DIY · Hair care


African black soap (ABS) popularly known as dudu osun here in Nigeria is locally made in West Africa, typically Ghana. Apparently different tribes and communities have their secret blend of oil and cooking techniques which is the reason why the soap varies in color . The whole process of making the soap is a well kept secret passed on from generation to generation and this is to be expected as it is sometimes the sole source of income for the village or community. Authentic black soap is never black, it always ranges from light brown to darkish brown, its also soft and sometimes crumbly when handled. 

Black soap in the making
Black soap making in progress

African Black soap is made from ash of organic materials such as plantain leaves and skin ash , palm leaves, cocoa pod ash, palm kernel oil, coconut oil ,shea butter and sometimes fewer or more ingredients. 
According to the research I made, the organic materials are roasted in a kettle, oven or pot and the temperature has to be kept constant which is vital to ensure color, texture and smell, after the mixture has been satisfactorily roasted it is then left to set set for two weeks. 

African black soap has a lot of benefits for both hair and skin and it’s suitable for even the most sensitive skin types. The plantain gives the soap vitamin A&E and iron. The Shea Butter content in the soap is said to offer UV protection.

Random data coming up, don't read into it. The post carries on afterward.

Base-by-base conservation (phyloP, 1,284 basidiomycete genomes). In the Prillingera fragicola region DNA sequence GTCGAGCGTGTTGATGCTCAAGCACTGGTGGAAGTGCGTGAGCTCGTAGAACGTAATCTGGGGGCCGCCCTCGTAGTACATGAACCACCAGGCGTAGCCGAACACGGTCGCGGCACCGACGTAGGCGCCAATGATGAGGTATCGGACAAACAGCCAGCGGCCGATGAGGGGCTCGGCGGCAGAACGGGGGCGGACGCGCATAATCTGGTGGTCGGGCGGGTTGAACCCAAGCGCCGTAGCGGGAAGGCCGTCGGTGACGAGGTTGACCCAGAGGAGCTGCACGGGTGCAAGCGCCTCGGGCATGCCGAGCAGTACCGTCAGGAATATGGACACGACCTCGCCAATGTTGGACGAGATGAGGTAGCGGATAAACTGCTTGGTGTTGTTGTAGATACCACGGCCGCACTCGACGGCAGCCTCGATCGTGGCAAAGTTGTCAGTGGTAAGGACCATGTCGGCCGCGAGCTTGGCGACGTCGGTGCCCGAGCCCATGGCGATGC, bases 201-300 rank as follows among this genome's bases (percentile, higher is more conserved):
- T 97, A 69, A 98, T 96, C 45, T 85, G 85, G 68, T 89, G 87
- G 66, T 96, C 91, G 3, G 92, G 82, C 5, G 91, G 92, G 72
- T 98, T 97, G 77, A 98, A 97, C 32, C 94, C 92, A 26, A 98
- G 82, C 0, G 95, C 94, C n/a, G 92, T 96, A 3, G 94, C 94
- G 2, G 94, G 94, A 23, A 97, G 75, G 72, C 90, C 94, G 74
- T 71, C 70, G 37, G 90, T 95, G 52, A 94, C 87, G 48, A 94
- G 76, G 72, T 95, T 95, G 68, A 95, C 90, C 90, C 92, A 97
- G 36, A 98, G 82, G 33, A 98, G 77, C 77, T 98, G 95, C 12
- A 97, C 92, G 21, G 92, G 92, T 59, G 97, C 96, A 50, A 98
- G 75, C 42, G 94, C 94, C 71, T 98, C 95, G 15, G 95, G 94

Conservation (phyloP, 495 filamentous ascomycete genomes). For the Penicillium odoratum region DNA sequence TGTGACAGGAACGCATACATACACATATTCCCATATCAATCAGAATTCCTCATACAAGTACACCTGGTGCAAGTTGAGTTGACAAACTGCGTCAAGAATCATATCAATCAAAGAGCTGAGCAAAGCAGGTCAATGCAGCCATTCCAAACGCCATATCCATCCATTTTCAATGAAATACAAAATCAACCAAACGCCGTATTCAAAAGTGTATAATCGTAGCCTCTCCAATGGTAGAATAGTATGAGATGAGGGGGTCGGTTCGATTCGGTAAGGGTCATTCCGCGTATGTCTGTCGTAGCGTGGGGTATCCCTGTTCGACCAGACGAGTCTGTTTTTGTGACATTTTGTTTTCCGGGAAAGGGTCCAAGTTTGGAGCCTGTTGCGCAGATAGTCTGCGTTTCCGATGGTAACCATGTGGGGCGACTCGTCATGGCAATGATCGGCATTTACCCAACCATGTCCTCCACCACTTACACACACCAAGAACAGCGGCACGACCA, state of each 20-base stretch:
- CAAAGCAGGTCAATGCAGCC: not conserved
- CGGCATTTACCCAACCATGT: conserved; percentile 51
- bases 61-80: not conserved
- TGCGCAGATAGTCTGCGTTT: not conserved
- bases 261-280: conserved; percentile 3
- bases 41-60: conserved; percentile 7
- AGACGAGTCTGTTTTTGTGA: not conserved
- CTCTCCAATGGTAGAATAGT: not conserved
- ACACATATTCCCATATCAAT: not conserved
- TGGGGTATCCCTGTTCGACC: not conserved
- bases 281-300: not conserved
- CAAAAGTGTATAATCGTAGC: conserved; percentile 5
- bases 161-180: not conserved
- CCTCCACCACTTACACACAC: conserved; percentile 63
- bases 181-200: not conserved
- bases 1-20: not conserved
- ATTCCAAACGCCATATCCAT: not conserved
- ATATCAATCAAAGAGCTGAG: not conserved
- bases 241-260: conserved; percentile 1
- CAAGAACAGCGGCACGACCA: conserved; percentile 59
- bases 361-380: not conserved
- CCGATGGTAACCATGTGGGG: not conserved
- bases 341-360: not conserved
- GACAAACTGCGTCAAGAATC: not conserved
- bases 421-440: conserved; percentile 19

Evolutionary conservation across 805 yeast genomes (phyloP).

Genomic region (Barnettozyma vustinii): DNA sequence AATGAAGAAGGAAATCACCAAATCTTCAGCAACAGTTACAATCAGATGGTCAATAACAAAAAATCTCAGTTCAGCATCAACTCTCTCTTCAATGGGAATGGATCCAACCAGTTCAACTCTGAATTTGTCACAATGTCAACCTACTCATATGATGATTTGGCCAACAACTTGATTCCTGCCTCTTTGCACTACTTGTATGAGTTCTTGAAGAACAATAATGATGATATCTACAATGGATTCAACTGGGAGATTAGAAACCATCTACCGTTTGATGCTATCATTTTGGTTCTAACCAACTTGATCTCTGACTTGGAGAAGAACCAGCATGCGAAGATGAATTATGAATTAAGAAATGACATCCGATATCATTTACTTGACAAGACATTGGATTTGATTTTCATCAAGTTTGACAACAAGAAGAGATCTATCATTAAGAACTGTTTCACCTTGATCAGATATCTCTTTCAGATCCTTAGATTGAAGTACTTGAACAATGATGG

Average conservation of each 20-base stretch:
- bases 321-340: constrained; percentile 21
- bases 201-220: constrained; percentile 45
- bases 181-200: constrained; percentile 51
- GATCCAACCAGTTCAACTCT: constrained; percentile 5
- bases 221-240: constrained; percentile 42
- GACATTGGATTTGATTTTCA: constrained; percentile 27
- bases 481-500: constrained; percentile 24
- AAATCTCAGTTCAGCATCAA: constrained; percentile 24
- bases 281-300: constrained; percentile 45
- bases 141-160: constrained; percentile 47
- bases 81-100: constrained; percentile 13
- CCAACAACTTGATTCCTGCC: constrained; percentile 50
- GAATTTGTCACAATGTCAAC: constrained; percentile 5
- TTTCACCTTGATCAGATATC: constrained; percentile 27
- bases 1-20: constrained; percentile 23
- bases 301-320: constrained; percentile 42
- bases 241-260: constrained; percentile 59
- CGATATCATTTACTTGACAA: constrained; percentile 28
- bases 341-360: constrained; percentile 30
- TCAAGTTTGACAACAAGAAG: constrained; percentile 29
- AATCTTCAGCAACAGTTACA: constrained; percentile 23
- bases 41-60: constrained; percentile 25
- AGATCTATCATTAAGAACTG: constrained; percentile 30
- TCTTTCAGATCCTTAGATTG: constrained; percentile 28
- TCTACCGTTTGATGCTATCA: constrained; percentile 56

Uses /benefits of black soap include – 

Body wash –  because black soap is very mild it is suitable for daily use as an overall cleanser for the skin, it can be used all over the body, from top to toe. 

Skin conditions – black soap is ideal for people suffering from rashes, dryness, eczema, acne breakouts and acne scars. It also clears dark spots too and even out skin discolouration. 

Shampoo –   the all natural ingredients present in the soap helps to condition the hair while gently cleansing the hair. It also prevents itchiness and dryness of the scalp. I shared how I make my black soap shampoo in this post.

I also read somewhere that it is used as a make up remover. I hope you found this helpful, would you use black soap? How do you use it? 

  Photo source : restoration skin careShea radiance. 


2 thoughts on “AFRICAN BLACK SOAP (ABS) 

  1. So nice to peek into the behind – the scenes of black soap making via the pictures. Sometimes, you don’t have to go to sokoto to find what’s in your sokoto. Locally made black soap is truly awesome. I have used it on my skin for three years now and more recently in my hair. Great post.

    Liked by 1 person

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